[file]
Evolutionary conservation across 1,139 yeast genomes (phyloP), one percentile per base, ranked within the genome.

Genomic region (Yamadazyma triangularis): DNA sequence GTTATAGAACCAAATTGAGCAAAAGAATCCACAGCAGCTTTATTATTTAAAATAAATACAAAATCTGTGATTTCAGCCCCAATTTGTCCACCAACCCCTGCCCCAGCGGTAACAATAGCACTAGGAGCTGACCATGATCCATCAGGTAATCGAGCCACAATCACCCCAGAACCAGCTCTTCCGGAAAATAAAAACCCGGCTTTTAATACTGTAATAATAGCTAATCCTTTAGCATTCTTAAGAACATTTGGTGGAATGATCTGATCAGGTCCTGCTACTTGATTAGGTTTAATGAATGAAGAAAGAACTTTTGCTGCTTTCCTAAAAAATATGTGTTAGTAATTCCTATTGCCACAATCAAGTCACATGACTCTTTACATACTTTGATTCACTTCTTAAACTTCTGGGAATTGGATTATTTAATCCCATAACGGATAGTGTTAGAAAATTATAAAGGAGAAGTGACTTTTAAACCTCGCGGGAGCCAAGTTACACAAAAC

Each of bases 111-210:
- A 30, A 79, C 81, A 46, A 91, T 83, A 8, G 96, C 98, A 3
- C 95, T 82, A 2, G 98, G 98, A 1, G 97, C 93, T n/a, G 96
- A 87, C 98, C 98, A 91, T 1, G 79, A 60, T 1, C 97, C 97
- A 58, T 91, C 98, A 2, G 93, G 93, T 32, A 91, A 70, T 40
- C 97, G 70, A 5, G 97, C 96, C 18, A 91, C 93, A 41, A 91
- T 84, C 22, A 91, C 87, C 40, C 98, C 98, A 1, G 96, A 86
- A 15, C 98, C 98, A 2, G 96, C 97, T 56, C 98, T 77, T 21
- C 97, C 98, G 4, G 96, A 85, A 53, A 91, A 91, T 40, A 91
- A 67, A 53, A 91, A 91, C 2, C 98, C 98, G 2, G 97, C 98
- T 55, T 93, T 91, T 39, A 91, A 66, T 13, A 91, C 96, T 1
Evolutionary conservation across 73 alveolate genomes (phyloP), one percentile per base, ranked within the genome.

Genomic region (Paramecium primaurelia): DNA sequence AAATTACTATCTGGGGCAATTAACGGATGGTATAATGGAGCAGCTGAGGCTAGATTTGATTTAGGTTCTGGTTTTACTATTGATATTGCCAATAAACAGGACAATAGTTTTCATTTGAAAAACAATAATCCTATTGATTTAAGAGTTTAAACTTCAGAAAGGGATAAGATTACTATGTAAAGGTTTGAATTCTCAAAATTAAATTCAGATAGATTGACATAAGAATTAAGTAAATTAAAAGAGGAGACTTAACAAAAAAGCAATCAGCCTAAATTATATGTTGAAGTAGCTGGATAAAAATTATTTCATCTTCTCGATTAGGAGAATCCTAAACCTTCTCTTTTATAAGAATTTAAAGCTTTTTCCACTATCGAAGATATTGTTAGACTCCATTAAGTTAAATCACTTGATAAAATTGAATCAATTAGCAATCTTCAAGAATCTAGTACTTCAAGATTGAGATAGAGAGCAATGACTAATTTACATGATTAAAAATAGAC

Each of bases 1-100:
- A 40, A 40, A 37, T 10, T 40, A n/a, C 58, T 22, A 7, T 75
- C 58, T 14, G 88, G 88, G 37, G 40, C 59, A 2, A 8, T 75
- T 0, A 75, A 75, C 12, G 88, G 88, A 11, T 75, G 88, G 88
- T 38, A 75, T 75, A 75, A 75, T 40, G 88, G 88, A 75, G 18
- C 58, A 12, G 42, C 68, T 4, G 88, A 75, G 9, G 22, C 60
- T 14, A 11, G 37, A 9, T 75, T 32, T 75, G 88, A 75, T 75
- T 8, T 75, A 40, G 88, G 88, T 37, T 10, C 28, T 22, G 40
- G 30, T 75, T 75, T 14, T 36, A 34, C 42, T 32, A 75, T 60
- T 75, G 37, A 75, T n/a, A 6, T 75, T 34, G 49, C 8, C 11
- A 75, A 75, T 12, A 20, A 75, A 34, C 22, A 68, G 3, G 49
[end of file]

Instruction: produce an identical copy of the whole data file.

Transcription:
Evolutionary conservation across 1,139 yeast genomes (phyloP), one percentile per base, ranked within the genome.

Genomic region (Yamadazyma triangularis): DNA sequence GTTATAGAACCAAATTGAGCAAAAGAATCCACAGCAGCTTTATTATTTAAAATAAATACAAAATCTGTGATTTCAGCCCCAATTTGTCCACCAACCCCTGCCCCAGCGGTAACAATAGCACTAGGAGCTGACCATGATCCATCAGGTAATCGAGCCACAATCACCCCAGAACCAGCTCTTCCGGAAAATAAAAACCCGGCTTTTAATACTGTAATAATAGCTAATCCTTTAGCATTCTTAAGAACATTTGGTGGAATGATCTGATCAGGTCCTGCTACTTGATTAGGTTTAATGAATGAAGAAAGAACTTTTGCTGCTTTCCTAAAAAATATGTGTTAGTAATTCCTATTGCCACAATCAAGTCACATGACTCTTTACATACTTTGATTCACTTCTTAAACTTCTGGGAATTGGATTATTTAATCCCATAACGGATAGTGTTAGAAAATTATAAAGGAGAAGTGACTTTTAAACCTCGCGGGAGCCAAGTTACACAAAAC

Each of bases 111-210:
- A 30, A 79, C 81, A 46, A 91, T 83, A 8, G 96, C 98, A 3
- C 95, T 82, A 2, G 98, G 98, A 1, G 97, C 93, T n/a, G 96
- A 87, C 98, C 98, A 91, T 1, G 79, A 60, T 1, C 97, C 97
- A 58, T 91, C 98, A 2, G 93, G 93, T 32, A 91, A 70, T 40
- C 97, G 70, A 5, G 97, C 96, C 18, A 91, C 93, A 41, A 91
- T 84, C 22, A 91, C 87, C 40, C 98, C 98, A 1, G 96, A 86
- A 15, C 98, C 98, A 2, G 96, C 97, T 56, C 98, T 77, T 21
- C 97, C 98, G 4, G 96, A 85, A 53, A 91, A 91, T 40, A 91
- A 67, A 53, A 91, A 91, C 2, C 98, C 98, G 2, G 97, C 98
- T 55, T 93, T 91, T 39, A 91, A 66, T 13, A 91, C 96, T 1
Evolutionary conservation across 73 alveolate genomes (phyloP), one percentile per base, ranked within the genome.

Genomic region (Paramecium primaurelia): DNA sequence AAATTACTATCTGGGGCAATTAACGGATGGTATAATGGAGCAGCTGAGGCTAGATTTGATTTAGGTTCTGGTTTTACTATTGATATTGCCAATAAACAGGACAATAGTTTTCATTTGAAAAACAATAATCCTATTGATTTAAGAGTTTAAACTTCAGAAAGGGATAAGATTACTATGTAAAGGTTTGAATTCTCAAAATTAAATTCAGATAGATTGACATAAGAATTAAGTAAATTAAAAGAGGAGACTTAACAAAAAAGCAATCAGCCTAAATTATATGTTGAAGTAGCTGGATAAAAATTATTTCATCTTCTCGATTAGGAGAATCCTAAACCTTCTCTTTTATAAGAATTTAAAGCTTTTTCCACTATCGAAGATATTGTTAGACTCCATTAAGTTAAATCACTTGATAAAATTGAATCAATTAGCAATCTTCAAGAATCTAGTACTTCAAGATTGAGATAGAGAGCAATGACTAATTTACATGATTAAAAATAGAC

Each of bases 1-100:
- A 40, A 40, A 37, T 10, T 40, A n/a, C 58, T 22, A 7, T 75
- C 58, T 14, G 88, G 88, G 37, G 40, C 59, A 2, A 8, T 75
- T 0, A 75, A 75, C 12, G 88, G 88, A 11, T 75, G 88, G 88
- T 38, A 75, T 75, A 75, A 75, T 40, G 88, G 88, A 75, G 18
- C 58, A 12, G 42, C 68, T 4, G 88, A 75, G 9, G 22, C 60
- T 14, A 11, G 37, A 9, T 75, T 32, T 75, G 88, A 75, T 75
- T 8, T 75, A 40, G 88, G 88, T 37, T 10, C 28, T 22, G 40
- G 30, T 75, T 75, T 14, T 36, A 34, C 42, T 32, A 75, T 60
- T 75, G 37, A 75, T n/a, A 6, T 75, T 34, G 49, C 8, C 11
- A 75, A 75, T 12, A 20, A 75, A 34, C 22, A 68, G 3, G 49